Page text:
The PACT Processes for Training & Development, Learning and Knowledge Management – for ROI

Adapted from chapter 30 of my 1999 book: lean-ISD.

PACT is not your father’s ISD.

In 1999 that was a fairly current saying. Now? Not so much,

The PACT Processes  may not be appropriate for some organizations. For those who don’t see a need to manage their Training, Learning, Knowledge Management functions like a business – earning their keep, or even putting money back on the bottom line – or – as they say, why bother? Why bother with investments in learning?

There has got to be a business benefit, or again, why do it?

I say for the ROI.

And why PACT – as the ISD methods of choice? And what is PACT?

PACT is a set of methodologies for 3 levels of ISD – Instructional Systems Design. More than ADDIE. But inclusive of ADDIE. A business rational approach to instructional and informational content to enable performance competence.

PACT has been proven to prove its worth in terms of ROI.

Case Studies: EPPIC’s Methodologies/ Processes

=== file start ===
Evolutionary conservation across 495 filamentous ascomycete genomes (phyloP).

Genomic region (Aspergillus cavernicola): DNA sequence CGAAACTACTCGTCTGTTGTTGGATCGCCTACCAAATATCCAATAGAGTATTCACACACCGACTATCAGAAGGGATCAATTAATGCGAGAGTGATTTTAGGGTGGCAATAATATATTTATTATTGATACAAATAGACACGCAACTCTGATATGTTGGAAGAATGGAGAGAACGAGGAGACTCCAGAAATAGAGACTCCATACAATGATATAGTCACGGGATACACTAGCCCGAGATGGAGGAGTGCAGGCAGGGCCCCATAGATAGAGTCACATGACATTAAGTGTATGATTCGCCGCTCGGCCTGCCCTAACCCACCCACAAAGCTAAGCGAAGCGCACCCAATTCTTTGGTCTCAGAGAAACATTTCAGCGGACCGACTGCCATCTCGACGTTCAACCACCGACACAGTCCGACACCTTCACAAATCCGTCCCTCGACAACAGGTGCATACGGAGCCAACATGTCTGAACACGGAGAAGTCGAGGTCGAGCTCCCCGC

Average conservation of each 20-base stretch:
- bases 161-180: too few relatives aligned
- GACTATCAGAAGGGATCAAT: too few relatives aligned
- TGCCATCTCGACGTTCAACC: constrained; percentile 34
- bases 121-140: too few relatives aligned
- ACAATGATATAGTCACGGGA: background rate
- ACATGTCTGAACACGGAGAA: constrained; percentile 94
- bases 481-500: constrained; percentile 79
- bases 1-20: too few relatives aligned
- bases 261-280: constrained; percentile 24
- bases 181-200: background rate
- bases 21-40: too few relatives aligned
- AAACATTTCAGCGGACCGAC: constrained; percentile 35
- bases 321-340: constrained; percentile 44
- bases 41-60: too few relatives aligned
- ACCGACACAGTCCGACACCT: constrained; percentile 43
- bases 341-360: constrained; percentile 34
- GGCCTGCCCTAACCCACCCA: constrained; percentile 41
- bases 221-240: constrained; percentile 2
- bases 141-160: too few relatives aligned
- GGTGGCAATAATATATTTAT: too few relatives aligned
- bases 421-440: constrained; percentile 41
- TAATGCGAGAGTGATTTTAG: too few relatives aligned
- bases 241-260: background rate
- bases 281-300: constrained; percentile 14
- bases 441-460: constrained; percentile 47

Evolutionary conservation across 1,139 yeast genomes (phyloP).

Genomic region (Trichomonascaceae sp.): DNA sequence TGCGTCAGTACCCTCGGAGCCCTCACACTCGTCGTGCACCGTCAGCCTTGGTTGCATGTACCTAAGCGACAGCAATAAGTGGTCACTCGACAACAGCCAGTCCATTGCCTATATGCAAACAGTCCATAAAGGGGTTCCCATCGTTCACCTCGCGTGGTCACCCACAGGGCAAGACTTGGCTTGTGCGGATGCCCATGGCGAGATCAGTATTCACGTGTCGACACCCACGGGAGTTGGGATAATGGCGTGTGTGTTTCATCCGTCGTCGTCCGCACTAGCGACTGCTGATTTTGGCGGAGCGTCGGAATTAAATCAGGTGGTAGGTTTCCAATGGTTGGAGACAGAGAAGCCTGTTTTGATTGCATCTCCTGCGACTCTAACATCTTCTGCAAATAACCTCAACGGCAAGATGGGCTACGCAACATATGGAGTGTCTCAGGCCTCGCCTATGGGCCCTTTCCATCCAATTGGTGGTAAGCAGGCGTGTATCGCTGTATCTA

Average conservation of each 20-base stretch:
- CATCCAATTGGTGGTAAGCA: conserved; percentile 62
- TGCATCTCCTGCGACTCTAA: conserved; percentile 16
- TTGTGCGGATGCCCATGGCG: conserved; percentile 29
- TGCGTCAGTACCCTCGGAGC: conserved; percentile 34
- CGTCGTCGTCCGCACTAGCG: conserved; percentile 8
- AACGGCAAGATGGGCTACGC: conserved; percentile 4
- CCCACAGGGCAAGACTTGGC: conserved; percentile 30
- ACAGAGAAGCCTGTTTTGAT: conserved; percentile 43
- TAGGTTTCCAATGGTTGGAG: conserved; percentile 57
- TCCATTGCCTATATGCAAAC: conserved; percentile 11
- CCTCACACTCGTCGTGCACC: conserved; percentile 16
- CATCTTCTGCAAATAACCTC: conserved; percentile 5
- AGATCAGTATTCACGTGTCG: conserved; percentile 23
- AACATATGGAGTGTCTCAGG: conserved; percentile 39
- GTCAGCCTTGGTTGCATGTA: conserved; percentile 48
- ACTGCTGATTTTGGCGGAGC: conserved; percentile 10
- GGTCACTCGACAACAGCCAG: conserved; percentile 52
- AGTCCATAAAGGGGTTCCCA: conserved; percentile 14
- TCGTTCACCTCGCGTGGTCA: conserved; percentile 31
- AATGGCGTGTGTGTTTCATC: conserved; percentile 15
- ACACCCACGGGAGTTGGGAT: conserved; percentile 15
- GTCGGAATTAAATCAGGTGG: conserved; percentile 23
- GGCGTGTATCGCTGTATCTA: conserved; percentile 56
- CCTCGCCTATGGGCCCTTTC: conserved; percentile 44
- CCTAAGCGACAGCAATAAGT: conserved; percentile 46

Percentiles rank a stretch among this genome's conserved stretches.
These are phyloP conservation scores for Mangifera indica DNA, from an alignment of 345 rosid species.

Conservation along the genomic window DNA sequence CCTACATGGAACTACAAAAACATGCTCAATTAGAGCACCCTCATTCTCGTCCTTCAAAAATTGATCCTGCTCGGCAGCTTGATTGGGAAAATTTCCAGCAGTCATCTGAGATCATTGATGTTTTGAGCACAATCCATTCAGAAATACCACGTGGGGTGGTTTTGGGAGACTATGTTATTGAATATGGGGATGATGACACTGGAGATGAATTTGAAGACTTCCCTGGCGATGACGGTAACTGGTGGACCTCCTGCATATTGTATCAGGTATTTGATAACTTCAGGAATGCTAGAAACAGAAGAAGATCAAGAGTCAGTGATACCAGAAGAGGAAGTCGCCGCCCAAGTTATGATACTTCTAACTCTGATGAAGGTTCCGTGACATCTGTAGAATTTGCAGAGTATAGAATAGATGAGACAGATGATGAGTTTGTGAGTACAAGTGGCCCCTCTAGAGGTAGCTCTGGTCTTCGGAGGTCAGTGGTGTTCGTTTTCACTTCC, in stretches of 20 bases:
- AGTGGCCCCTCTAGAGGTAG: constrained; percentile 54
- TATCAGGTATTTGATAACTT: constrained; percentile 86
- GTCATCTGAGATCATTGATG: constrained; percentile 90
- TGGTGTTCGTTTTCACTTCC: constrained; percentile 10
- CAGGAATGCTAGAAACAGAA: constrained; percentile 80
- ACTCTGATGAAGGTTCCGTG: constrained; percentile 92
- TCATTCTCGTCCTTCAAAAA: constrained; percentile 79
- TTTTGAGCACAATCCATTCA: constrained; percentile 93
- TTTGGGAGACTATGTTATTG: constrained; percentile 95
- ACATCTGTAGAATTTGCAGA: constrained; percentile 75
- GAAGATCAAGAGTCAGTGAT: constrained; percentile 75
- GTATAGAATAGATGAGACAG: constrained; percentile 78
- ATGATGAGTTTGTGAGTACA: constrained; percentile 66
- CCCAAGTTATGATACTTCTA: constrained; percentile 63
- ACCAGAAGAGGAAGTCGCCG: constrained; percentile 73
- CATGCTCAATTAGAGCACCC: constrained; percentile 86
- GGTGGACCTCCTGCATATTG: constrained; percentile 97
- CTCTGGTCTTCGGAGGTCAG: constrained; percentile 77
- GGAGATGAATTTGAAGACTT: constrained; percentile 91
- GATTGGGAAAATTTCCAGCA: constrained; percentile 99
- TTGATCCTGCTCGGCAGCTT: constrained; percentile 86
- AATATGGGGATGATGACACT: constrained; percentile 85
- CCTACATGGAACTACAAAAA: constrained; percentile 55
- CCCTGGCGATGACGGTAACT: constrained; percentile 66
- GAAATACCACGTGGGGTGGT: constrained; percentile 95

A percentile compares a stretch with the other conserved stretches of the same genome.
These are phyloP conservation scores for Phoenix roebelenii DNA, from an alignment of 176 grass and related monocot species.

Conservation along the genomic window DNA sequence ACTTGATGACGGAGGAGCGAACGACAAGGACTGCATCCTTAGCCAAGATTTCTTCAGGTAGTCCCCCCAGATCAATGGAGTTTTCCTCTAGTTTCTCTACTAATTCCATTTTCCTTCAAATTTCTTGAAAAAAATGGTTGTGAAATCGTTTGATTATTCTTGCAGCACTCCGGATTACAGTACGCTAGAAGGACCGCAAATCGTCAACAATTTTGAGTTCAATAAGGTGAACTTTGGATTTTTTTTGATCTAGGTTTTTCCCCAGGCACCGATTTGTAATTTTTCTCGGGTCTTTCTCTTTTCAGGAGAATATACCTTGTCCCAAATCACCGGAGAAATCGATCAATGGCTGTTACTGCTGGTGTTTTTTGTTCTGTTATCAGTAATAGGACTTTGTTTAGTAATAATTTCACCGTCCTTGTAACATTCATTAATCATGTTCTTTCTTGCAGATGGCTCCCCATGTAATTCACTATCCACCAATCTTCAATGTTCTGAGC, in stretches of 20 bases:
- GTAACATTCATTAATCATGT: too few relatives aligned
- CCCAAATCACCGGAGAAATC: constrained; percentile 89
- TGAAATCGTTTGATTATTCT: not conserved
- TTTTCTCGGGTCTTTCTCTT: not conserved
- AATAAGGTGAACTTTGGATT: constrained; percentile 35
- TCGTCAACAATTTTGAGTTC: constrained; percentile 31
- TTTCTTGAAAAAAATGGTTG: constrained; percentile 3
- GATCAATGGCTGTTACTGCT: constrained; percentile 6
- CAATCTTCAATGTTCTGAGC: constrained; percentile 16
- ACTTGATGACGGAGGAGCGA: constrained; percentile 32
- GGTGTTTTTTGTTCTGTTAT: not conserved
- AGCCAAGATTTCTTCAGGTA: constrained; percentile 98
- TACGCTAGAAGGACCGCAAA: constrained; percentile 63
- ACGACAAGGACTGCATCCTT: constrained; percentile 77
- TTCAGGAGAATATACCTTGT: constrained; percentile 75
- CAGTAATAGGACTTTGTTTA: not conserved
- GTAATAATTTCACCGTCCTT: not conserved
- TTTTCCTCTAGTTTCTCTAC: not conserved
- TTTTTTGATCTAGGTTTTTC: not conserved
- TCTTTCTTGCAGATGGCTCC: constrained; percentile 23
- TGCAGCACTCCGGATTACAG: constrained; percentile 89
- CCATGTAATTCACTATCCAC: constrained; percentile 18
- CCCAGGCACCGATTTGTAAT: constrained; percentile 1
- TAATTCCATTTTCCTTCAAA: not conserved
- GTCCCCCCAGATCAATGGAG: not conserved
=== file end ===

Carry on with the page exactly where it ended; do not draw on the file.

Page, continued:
As noted on each Case Study PDF – the situation, response and results – may be for work done while Guy was at SWI – Svenson & Wallace Inc. (1982-1997), or at CADDI (1997-2002), or at EPPIC (2002-today).

All methods and tools used these client projects are the exclusive property of Guy W. Wallace.

EPPIC Case Study – Eli Lilly Global Clinical Trials CAD post Six Sigma Effort – a post-Six Sigma effort still did not generate the data needed for Instructional Design efforts – for either a Curriculum Architecture or an ADDIE-level of Course development.

EPPIC Case Study – Verizon 7 Call Centers CAD – reduced the total amount of training days across 7 regions from 338 days to 187 days (average from 48.2 per site to 26.7) designing 1,888 content objects (Instructional Activities – not Learning Objects) with 1,444 unique and 447 shared.

EPPIC Case Study – General Motors Engineering Job Re-Engineering – effort to use the analysis methodology to design three jobs where two had existed. moving certain tasks to the lower paying job and moving more sophisticated tasks from the lowest to the middle; engineering management forecasted a 360:1 ROI for the $500,000 invested in the redesign or the jobs and all of the associated training that had to be redone when it existed  and developed where there were gaps.

EPPIC Case Study – Siemens Building Technologies Time to Performance – we developed Performance Tests and the administrative system to accelerate time to performance using the field master Performers – this won their annual President’s Quality Award.